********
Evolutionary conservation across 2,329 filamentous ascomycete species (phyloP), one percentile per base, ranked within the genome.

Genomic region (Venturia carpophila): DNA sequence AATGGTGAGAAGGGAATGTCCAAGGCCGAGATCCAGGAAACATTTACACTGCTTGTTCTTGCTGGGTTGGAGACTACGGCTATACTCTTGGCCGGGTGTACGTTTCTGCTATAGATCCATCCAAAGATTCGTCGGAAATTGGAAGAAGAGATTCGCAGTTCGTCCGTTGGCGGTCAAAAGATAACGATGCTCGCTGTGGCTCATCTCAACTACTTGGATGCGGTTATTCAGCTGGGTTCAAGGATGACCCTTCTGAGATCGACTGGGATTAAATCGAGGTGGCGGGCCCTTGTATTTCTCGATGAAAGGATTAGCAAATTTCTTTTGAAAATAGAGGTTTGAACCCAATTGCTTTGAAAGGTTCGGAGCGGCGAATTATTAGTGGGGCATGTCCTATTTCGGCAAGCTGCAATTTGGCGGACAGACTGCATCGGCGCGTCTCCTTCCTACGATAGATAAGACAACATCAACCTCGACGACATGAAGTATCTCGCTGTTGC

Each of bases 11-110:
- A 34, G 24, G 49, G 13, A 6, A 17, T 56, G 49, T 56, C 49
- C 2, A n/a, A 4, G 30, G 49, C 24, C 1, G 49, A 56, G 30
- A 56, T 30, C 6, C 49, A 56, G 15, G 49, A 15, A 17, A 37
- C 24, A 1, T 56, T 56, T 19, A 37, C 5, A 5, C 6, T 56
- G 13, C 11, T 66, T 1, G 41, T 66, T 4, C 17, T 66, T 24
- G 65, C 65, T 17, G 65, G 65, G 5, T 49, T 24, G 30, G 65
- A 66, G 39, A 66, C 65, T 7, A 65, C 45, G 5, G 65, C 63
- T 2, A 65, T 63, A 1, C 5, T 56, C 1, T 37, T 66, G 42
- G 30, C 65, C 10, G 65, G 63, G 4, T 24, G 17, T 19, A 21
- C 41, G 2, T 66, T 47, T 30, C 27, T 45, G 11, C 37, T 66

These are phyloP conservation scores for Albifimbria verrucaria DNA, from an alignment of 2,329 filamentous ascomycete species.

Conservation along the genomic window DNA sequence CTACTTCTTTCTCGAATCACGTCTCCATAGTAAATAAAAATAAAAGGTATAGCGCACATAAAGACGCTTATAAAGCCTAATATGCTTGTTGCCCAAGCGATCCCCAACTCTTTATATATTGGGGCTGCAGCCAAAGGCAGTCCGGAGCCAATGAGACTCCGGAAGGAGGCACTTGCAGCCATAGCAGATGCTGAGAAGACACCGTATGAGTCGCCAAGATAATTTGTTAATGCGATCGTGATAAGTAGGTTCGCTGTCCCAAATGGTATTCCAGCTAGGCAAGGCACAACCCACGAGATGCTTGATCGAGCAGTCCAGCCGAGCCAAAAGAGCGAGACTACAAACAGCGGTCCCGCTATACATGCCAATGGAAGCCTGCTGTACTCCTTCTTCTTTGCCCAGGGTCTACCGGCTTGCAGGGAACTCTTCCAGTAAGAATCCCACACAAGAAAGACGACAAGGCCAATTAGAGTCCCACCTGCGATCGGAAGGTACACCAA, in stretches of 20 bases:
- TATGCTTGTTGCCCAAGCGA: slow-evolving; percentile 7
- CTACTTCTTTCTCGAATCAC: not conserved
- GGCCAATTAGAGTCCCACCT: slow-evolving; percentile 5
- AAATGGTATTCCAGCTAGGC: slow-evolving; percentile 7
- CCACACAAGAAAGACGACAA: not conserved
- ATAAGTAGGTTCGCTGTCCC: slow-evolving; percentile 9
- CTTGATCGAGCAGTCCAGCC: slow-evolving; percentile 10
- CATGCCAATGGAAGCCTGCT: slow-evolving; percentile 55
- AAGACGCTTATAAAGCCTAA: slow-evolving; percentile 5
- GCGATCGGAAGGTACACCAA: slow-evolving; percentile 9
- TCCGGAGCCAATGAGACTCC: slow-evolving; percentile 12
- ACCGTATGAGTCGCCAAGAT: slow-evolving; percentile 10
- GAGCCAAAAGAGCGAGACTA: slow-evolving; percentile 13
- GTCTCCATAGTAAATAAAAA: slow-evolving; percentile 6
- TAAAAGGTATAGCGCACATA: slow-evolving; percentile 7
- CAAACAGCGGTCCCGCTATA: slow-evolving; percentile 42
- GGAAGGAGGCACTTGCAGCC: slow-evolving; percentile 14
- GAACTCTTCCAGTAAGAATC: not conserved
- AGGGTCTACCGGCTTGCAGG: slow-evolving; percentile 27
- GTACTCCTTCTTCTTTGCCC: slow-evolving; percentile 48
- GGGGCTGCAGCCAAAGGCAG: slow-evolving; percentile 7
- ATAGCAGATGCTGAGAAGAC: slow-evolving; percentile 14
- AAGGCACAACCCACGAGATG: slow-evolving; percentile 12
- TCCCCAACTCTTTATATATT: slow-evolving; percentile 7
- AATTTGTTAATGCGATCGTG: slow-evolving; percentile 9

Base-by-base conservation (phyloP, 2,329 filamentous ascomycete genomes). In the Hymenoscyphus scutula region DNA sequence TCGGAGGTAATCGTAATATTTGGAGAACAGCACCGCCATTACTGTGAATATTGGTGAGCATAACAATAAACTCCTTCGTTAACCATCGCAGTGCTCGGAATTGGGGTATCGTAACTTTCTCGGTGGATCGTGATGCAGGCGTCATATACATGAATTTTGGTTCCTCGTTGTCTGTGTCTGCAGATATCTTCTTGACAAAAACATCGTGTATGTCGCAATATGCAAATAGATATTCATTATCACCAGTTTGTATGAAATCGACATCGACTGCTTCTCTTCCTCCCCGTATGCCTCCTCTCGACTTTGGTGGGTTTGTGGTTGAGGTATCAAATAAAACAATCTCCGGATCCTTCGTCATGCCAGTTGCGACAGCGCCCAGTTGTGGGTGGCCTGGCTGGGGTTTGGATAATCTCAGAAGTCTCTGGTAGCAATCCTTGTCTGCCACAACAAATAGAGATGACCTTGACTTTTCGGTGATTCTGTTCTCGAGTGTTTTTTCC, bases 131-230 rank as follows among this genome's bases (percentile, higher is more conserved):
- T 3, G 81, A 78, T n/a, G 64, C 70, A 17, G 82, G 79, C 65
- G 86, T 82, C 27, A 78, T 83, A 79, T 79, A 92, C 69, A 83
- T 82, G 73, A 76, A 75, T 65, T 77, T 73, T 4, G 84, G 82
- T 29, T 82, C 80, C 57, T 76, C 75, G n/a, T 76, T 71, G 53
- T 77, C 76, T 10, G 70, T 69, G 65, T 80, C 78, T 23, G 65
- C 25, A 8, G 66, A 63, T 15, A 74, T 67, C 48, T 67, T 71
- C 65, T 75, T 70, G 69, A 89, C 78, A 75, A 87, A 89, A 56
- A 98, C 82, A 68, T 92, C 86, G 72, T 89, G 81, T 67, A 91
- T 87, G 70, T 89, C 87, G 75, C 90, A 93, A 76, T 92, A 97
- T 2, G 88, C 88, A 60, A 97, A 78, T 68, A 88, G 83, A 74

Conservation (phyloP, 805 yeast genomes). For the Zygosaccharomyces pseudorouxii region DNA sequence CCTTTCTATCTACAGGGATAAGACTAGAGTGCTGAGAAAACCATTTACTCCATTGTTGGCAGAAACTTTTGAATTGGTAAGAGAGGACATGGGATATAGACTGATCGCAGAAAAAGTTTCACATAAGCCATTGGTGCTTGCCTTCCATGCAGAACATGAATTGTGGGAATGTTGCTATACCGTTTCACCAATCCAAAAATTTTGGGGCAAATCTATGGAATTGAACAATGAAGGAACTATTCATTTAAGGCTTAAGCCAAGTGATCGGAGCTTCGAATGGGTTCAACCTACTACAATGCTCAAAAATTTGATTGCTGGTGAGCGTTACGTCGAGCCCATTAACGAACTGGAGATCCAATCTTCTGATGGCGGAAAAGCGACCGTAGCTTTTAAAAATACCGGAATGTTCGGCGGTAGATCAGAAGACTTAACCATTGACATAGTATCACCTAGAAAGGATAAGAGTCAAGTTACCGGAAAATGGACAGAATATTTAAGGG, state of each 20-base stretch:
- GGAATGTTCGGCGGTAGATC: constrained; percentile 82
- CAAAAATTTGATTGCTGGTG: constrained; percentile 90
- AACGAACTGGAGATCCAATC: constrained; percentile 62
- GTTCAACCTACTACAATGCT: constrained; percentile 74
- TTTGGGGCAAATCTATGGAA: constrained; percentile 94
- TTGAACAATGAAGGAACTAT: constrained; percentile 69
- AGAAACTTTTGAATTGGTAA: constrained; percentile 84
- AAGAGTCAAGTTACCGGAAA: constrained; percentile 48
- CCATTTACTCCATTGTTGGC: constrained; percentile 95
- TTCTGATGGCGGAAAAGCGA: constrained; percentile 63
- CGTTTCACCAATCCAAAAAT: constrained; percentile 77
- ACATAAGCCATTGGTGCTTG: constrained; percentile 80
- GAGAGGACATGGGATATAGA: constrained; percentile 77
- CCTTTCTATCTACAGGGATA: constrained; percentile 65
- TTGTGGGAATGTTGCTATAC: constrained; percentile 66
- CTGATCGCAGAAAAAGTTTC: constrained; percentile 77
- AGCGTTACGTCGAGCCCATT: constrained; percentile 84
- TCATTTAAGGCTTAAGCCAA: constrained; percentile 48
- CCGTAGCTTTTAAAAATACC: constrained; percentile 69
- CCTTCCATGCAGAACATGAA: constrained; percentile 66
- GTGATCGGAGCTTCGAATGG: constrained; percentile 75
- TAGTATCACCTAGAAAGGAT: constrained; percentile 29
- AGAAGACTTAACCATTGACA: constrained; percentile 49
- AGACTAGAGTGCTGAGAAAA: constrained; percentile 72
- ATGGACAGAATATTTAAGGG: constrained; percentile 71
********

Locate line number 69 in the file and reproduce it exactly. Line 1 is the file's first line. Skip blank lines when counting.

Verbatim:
- AGCGTTACGTCGAGCCCATT: constrained; percentile 84